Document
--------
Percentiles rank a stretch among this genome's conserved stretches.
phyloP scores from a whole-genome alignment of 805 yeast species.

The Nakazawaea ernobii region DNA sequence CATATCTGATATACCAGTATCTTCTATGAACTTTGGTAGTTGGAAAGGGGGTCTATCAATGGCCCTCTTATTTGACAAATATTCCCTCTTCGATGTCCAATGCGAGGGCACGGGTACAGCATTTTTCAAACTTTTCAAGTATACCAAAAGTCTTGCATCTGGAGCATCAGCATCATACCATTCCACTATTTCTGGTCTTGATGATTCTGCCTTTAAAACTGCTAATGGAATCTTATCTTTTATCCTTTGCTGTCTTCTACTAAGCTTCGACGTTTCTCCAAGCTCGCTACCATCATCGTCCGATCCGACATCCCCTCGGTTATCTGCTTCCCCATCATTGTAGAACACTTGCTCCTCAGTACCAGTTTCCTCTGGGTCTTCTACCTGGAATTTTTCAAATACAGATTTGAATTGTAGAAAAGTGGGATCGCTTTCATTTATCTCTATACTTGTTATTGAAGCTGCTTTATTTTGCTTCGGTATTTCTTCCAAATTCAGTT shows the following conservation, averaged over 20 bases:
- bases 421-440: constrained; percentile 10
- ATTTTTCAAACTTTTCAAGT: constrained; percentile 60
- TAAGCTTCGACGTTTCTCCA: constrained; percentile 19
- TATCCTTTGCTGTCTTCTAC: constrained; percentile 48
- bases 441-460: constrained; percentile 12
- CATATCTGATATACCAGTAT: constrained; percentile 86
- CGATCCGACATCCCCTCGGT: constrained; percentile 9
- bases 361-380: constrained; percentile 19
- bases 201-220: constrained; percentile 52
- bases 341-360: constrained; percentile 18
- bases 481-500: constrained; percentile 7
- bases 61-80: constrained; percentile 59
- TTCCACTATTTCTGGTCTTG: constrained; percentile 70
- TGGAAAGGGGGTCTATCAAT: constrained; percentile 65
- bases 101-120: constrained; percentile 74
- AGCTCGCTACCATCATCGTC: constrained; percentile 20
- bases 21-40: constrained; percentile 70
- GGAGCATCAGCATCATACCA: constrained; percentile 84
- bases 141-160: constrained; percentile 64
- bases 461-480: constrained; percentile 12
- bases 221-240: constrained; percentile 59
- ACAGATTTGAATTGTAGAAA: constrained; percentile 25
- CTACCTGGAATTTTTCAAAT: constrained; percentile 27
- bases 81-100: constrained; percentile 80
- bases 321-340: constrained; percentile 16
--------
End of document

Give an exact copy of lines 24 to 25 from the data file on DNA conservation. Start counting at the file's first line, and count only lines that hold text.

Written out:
- bases 221-240: constrained; percentile 59
- ACAGATTTGAATTGTAGAAA: constrained; percentile 25